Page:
Tobacco Studies Program
The University of Washington (UW) School of Public Health (SPH) founded the UW Tobacco Studies Program (TSP) with grants from the Association of Schools of Public Health (ASPH) and the American Legacy Foundation’s Scholarship, Teaching, and Education Program for Tobacco Use Prevention (STEP UP) initiative, focused on three main goals:
- Increase the number of graduate students entering the workforce of professionals who specialize in tobacco prevention, treatment, and research
- Better integrate tobacco-related issues into graduate public health education
- Build capacity for tobacco-related education in schools of public health while supporting linkages between academia and practice
The STEP UP grants funded three years of curriculum development and two years of pre-doctoral student scholarships, creating the UW’s first course addressing the tobacco epidemic, HSERV 558, Tobacco & Public Health, which has been offered every year since 2003.
The Washington State (WA) Department of Health (DOH) Tobacco Prevention and Control Program (TPCP) funded the TSP for two more years. Goals of this phase of the TSP included:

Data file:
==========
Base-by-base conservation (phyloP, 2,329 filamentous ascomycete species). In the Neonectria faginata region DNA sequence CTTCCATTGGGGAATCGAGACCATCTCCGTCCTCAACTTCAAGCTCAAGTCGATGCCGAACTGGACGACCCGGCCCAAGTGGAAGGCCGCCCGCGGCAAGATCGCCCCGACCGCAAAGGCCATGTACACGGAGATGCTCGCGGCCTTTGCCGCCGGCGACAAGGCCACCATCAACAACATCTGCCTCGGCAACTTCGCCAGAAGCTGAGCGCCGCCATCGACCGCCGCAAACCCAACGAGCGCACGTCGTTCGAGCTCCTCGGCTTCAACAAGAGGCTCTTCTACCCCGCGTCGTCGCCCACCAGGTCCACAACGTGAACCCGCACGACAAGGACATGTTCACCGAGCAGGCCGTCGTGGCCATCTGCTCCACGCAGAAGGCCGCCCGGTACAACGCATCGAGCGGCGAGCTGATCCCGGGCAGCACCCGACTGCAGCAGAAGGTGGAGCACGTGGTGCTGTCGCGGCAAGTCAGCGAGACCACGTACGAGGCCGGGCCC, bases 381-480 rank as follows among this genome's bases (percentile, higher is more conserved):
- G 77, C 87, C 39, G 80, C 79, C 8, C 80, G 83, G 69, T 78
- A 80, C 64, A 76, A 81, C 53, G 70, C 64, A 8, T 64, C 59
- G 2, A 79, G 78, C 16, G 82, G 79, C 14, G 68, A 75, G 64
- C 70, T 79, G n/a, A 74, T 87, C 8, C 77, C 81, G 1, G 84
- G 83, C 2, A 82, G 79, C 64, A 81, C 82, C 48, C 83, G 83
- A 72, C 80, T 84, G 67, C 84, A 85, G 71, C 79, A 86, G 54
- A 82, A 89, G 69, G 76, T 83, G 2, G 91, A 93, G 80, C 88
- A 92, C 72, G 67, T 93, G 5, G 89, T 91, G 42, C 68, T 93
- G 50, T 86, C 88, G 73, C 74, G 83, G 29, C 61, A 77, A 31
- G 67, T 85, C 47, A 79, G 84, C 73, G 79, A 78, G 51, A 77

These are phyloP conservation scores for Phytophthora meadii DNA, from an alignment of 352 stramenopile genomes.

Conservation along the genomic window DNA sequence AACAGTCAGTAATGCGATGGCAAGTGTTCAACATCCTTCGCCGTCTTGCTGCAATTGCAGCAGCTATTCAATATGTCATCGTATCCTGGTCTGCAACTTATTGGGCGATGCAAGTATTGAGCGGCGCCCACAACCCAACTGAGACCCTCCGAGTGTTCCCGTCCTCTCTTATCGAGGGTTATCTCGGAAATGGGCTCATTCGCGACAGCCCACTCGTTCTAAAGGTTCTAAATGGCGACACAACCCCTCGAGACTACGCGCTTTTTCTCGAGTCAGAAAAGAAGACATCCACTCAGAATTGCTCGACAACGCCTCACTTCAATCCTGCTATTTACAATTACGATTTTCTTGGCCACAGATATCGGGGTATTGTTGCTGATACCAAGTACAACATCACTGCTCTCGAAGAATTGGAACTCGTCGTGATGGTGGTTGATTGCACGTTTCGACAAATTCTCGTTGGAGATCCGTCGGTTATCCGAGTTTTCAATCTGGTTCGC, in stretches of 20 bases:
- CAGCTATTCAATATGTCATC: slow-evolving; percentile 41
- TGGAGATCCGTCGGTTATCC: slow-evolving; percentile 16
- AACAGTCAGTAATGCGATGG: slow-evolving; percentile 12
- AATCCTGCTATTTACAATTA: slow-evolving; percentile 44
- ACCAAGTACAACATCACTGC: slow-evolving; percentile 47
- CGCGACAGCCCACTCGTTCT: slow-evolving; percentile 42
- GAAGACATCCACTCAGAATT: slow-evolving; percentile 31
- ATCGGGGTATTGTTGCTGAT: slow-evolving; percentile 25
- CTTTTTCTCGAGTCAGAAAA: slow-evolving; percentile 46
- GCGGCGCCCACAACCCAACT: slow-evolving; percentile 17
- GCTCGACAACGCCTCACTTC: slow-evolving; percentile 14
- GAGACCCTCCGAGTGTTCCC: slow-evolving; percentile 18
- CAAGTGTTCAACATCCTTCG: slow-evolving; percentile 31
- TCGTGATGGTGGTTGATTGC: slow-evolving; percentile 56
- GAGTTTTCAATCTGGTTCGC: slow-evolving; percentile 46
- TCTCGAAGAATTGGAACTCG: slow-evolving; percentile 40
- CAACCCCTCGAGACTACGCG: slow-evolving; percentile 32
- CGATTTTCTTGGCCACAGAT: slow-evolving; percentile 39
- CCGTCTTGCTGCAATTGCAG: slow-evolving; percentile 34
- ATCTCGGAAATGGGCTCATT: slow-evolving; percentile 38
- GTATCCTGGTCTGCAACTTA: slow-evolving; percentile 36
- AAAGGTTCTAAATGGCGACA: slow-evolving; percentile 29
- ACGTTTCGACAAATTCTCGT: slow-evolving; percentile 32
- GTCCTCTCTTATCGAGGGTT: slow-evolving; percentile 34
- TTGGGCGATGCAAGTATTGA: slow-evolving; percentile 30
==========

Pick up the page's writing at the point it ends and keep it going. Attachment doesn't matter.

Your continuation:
- Continue building an academic program to increase awareness and knowledge about the tremendous toll of the tobacco epidemic on the public’s health and potential solutions
- Provide mentorship, training, and financial support to students who wish to develop careers in the field of tobacco control research or practice
- Address the increase in tobacco-related health disparities among vulnerable populations
In collaboration with the UW School of Social Work, the TSP created a second course, HSERV 556, Seminar in Health Disparities; The Case of Tobacco, which was converted to an online format, and has been offered continuously since 2005. A paper documenting many TSP accomplishments was published in a special issue of Public Health Reports in 2006.
In addition to unrestricted grant funding from Pfizer Independent Grants for Learning & Change the WA DOH TPCP and our local health department, Public Health Seattle-King County (PHSKC) contributed to TSP student scholarship funds and provided additional support in the form of guest lecturing in TSP courses, offering practicum and thesis opportunities, mentorship, and supervision of projects.
Since 2011, the program has been funded by a gift from the James & Gayle Halperin Foundation, with administrative and teaching support from the Department of Health Services, in the School of Public Health.